"History, I believe, furnishes no example of a priest-ridden
    people maintaining a free civil government. This marks the lowest
    grade of ignorance of which their civil as well as religious
    leaders will always avail themselves for their own purposes."
    (And many more)

    "Much of the political history of the past three
    hundred years might be characterized as a battle between these two
    visions, these contrasting ideologies."

    Yes, and unfortunately, except for the last 50 years or so the Catholic Church has usually been on the side of tyranny

    • Kevin Aldrich

      This is a distortion of history.

      Barnabe Chiaramonti (Pope Pius VII) argued in 1797 that democracy was not contrary to the Gospel. Nevertheless, he argued that liberty and
      equality were ideals that could only be achieved in Christ. Democracy required people of virtue and upright character and this was only possible with the help of divine grace.

      Despite Jefferson's prejuduce against Catholicism, the American founding fathers essentially agreed with the pope on this. For example, John Adams wrote,

      "[W]e have no government, armed with power, capable of contending with human passions, unbridled by morality and religion. Avarice, ambition,
      revenge and licentiousness would break the strongest cords of our Constitution, as a whale goes through a net. Our Constitution was made only for a moral and religious people. It is wholly inadequate to the government of any other."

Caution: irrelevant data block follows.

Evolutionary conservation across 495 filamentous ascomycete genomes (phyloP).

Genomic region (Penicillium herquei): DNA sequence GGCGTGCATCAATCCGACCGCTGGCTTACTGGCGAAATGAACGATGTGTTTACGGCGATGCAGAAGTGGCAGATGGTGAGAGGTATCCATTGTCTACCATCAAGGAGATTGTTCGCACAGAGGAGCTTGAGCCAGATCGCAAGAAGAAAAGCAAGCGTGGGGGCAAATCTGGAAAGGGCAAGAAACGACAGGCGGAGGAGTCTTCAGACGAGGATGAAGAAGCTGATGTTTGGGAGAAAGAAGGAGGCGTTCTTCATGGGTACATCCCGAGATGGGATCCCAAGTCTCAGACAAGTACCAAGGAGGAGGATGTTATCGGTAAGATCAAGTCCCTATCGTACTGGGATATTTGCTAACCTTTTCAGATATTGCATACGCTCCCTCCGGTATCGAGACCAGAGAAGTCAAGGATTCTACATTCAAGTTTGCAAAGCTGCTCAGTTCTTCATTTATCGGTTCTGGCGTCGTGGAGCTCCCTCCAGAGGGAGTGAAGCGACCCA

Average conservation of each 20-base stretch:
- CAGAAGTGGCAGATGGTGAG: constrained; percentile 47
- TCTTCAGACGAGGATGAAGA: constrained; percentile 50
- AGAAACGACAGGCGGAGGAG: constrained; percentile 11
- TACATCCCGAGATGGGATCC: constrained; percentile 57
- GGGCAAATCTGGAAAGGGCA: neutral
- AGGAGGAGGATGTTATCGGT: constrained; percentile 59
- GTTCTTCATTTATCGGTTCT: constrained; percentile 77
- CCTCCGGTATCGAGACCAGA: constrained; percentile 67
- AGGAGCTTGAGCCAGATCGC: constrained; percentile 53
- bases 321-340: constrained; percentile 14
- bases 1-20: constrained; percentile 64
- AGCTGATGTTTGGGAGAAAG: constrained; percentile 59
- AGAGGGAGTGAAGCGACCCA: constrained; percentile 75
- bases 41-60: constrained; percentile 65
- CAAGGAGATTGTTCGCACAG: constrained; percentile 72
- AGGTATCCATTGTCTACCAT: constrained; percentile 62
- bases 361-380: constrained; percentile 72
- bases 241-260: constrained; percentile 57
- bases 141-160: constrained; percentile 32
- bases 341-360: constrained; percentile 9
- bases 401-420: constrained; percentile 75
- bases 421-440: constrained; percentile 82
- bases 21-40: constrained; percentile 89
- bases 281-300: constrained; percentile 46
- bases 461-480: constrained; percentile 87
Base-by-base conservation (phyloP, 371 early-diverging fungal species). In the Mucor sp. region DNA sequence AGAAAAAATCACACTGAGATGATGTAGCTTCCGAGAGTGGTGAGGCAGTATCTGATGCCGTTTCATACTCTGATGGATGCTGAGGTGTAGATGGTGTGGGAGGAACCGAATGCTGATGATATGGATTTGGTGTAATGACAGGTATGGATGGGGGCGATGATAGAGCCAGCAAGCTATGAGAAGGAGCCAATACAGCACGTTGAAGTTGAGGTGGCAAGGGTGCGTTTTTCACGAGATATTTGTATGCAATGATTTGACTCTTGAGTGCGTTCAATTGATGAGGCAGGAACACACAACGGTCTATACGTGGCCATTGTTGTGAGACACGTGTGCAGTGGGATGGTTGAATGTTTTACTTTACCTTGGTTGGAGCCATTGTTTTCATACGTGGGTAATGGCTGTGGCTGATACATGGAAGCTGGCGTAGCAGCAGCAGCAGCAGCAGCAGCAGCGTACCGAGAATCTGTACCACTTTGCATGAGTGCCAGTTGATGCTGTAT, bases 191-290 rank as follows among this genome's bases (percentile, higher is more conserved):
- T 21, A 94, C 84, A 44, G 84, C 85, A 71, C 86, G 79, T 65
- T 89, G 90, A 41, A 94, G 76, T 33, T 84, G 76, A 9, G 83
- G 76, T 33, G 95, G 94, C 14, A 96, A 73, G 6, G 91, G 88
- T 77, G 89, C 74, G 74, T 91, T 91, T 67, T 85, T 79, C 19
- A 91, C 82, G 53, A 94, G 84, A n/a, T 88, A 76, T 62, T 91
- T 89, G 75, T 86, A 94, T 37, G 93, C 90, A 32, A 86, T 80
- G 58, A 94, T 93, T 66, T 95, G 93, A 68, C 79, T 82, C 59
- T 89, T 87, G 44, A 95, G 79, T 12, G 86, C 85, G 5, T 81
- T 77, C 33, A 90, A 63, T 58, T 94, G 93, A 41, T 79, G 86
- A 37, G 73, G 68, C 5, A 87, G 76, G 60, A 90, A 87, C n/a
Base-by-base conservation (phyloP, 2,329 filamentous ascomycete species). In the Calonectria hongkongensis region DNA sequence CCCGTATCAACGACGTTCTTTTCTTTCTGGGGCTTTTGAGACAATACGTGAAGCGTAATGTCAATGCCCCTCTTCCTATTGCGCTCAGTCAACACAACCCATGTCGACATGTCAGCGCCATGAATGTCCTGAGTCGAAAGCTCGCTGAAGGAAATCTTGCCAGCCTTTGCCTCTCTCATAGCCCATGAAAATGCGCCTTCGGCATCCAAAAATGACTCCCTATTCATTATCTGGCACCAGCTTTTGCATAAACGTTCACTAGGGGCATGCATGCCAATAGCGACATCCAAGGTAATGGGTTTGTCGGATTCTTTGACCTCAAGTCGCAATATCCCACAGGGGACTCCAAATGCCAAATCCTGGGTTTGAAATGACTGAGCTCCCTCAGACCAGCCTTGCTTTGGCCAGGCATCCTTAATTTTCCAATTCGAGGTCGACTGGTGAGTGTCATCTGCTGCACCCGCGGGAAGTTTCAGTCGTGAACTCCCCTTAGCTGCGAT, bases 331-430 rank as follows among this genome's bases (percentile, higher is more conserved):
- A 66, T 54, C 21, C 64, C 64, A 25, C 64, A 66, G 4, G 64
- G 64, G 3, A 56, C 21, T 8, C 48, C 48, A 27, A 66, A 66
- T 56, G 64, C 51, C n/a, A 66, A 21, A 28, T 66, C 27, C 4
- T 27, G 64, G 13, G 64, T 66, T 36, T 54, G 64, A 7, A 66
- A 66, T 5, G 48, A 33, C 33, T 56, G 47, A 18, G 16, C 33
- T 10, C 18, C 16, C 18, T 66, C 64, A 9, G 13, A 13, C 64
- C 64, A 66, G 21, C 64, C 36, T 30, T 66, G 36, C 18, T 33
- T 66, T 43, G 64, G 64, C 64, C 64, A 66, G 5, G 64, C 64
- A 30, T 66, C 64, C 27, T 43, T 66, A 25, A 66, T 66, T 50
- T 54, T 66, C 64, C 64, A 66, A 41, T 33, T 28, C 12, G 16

• Rationalist1

        Then why isn't the Church democratic and why in the 1000 years that the Catholic Church held so much authority in Europe did democracies not exist,

        • Kevin Aldrich

          Drat Discus for not alerting me to your response.

          While all the members are the Church are radically equal, the Church was founded with a hierarchical governance and she doesn't think she has the right to change that, only be faithful to it. That is why the Church is not a democracy. Why should she be?

          Pius VII was not saying that democracy was the *only* moral means of governance or the best form of government, only that it is not contrary to the Gospel. The Church does not invent forms of government for human beings.

        • Linda

          The only vaguely democratic episode I can think of from the Gospels involves Pontius Pilate. The crowd chooses Barabbus over Christ, then demands that Jesus be crucified. It may be that the Church is a bit wary because of that. ;)